The Colonial Village apartment complex in Arlington and Langley Fork Historic District in Fairfax County have been added to the Virginia Landmarks Register, a move that automatically nominates them for the National Register of Historic Places.
The state register is the official list of properties and structures worth preserving because of their role in the history of Virginia, according to Tucker Hill, executive director of the Virginia Historic Landmarks Commission.
"The register is an important reminder that the history of Virginia is told not only in records and books, but also in the numerous historic structures and sites that are scattered across the Commonwealth," Hill said.
Colonial Village, just north of Rosslyn, was built in four phases between 1935 and 1940. In adding the 974-unit complex to the state historic register, the landmarks commission noted that the apartments exemplify "early application of innovative garden city planning concepts to a low- and middle-income apartment complex."
The apartments were the first large-scale rental housing project to be built with Federal Housing Administration insurance, commission members noted, and became a model for future FHA-insured projects.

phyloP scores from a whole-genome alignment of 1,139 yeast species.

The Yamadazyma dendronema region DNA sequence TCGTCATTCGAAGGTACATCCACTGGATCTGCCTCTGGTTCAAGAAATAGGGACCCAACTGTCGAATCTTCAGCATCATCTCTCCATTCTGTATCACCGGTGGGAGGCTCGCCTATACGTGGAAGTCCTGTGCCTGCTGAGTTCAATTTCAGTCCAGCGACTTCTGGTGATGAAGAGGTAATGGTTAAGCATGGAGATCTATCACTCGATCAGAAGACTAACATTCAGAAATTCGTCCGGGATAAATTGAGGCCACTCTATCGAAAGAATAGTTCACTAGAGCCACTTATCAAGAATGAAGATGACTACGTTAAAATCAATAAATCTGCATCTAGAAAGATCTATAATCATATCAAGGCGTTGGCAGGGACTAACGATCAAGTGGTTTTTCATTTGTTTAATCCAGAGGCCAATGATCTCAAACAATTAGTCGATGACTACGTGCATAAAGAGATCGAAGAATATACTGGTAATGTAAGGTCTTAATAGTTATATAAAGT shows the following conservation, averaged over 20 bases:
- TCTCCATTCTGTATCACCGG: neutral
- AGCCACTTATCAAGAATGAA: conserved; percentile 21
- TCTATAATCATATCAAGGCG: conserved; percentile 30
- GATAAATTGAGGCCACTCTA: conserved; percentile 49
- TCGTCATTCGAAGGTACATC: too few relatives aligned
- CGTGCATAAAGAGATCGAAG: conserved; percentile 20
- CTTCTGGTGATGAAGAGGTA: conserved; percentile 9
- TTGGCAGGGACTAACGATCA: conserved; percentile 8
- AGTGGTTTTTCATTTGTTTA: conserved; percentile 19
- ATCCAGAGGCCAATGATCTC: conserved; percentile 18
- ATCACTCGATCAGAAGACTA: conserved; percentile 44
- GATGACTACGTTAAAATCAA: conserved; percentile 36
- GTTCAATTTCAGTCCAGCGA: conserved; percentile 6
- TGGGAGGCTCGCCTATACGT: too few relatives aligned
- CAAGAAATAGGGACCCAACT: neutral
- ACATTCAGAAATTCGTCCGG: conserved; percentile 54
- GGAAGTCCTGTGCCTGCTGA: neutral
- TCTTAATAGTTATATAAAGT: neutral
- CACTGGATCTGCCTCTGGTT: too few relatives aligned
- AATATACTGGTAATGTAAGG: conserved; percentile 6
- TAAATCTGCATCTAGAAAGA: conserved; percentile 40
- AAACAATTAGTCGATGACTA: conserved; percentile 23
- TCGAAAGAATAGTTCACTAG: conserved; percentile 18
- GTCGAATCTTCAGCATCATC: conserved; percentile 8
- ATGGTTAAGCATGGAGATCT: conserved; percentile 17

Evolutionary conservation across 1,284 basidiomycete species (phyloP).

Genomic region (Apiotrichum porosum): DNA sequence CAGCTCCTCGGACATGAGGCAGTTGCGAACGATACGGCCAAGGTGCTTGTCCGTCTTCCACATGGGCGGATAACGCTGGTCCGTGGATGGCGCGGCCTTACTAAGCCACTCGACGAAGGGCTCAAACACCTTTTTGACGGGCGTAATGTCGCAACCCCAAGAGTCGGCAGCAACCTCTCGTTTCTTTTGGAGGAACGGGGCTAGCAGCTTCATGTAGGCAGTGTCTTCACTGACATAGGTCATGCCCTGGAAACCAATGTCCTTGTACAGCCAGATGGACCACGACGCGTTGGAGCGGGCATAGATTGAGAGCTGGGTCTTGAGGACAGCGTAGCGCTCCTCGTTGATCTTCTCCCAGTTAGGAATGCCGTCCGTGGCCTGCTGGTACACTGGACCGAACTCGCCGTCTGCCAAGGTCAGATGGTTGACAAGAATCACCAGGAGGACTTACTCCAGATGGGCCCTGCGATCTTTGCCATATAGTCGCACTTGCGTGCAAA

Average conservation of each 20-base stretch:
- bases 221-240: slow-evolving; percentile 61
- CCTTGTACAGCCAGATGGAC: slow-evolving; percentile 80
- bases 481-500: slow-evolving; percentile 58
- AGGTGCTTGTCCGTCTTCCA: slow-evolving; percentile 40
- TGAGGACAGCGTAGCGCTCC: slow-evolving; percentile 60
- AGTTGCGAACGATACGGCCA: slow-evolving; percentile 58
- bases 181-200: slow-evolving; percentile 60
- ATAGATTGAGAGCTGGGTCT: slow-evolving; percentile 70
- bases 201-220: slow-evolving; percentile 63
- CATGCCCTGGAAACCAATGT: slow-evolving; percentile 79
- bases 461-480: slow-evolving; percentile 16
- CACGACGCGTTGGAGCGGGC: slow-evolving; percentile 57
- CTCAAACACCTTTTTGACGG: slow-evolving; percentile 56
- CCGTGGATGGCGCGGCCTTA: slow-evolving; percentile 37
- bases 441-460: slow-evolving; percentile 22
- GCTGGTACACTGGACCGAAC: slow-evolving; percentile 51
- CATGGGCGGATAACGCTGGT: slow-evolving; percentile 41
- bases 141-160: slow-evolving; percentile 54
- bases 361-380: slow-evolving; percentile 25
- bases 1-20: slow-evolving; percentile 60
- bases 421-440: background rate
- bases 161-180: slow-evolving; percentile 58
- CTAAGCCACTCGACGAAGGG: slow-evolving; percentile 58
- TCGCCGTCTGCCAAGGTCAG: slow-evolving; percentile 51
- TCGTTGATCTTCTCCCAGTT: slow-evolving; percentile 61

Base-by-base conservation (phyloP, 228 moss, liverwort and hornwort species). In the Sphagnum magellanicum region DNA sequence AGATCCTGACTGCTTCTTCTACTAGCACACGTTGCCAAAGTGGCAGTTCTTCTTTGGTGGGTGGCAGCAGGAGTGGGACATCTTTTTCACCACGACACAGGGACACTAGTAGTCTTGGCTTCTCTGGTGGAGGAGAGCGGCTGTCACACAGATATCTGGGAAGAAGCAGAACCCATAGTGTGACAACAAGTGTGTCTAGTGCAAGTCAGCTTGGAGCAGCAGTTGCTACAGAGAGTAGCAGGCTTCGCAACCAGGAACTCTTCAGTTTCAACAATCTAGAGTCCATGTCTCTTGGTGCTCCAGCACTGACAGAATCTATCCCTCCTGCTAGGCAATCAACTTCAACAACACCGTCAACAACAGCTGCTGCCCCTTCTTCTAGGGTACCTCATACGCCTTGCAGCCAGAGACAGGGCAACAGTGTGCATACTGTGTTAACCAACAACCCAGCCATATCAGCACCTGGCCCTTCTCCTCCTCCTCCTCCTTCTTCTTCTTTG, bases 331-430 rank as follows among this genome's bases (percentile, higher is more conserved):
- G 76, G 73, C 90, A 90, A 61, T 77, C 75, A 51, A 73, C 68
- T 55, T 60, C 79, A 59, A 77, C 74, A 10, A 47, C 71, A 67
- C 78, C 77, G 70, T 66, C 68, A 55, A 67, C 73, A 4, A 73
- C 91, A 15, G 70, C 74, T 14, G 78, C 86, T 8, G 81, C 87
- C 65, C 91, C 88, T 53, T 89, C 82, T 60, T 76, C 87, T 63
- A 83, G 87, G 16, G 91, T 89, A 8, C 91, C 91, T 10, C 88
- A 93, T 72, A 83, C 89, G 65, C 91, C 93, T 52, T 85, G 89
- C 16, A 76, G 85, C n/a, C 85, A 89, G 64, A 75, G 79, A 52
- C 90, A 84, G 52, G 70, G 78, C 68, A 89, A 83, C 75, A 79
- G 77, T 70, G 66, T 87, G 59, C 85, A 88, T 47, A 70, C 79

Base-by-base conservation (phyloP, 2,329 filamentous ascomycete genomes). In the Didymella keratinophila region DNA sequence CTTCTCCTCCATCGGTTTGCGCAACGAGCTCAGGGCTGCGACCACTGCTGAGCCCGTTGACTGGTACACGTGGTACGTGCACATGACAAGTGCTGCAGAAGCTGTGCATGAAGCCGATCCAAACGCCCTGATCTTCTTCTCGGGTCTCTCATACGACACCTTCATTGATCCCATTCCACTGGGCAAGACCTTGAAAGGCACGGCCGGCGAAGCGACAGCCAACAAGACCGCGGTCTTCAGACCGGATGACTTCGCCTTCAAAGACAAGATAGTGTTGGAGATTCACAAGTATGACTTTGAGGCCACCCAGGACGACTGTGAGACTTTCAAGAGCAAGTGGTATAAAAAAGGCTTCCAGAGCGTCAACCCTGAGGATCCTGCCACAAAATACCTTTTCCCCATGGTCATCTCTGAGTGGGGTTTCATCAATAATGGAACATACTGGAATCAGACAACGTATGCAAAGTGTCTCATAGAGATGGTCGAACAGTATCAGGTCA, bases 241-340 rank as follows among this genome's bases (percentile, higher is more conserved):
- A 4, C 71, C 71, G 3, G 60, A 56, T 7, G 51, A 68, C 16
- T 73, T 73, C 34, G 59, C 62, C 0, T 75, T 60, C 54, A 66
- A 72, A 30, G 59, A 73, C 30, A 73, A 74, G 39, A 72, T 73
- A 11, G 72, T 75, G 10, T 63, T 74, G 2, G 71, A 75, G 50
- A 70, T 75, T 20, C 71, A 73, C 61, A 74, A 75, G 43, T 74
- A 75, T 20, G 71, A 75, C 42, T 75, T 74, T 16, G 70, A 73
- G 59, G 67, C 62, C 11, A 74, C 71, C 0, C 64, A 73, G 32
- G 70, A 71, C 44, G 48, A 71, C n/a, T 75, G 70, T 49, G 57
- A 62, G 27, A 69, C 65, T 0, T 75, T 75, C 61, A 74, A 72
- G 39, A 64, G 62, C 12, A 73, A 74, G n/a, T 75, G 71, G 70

The complex was cited for its "spacious, richly landscaped courtyards, separation of pedestrian and automotive traffic routes, the use of an undeveloped interior greenbelt and the use of staggered setbacks in apartment design to permit increased ventilation and light.
"The transfer of planning ideas traditionally reserved for single-family suburban residential development to a law- and moderate-income apartment complex was of tantamount significance to planners of the 1930s," the commission noted.
The second site to be included on the landmarks list, the Langley Fork area, includes 70 acres centering on Georgetown Pike and Chain Bridge Road. This summer, Fairfax supervisors declared Langley Fork an historic district.
The district includes Hickory Hill, the home of Ethel Kennedy, as well as five other buildings that form the nucleus of the district.
Among the other major buildings are the Langley Toll House, built about 1820, which takes its name from the tolls once charged travelers who used Sugarlands Rolling Road (now Georgetown Pike), and the Langley Ordinary, a tavern that was built about 1850 and later used as a hospital in the Civil War.
Three churches are also included in the district: Gunnell's Chapel, a small wooden structure built for blacks after the Civil War; the Langley Friends Meeting House (1853), once a second meeting place for the Trinity Methodist Church and now owned by the Quakers, and the Mackall House (1858), the original Trinity Methodist Church and now the home of the Happy Hill Country Day School.
The inclusion of properties on the state and national registers places no legal restraints on the owner's use of the property or imply any architectural controls. Restrictions, such as historic district zoning, are the prerogative of local jurisdictions, Hill pointed out.
Hill added that registered landmarks do not have to be open to the public since most of them are privately owned.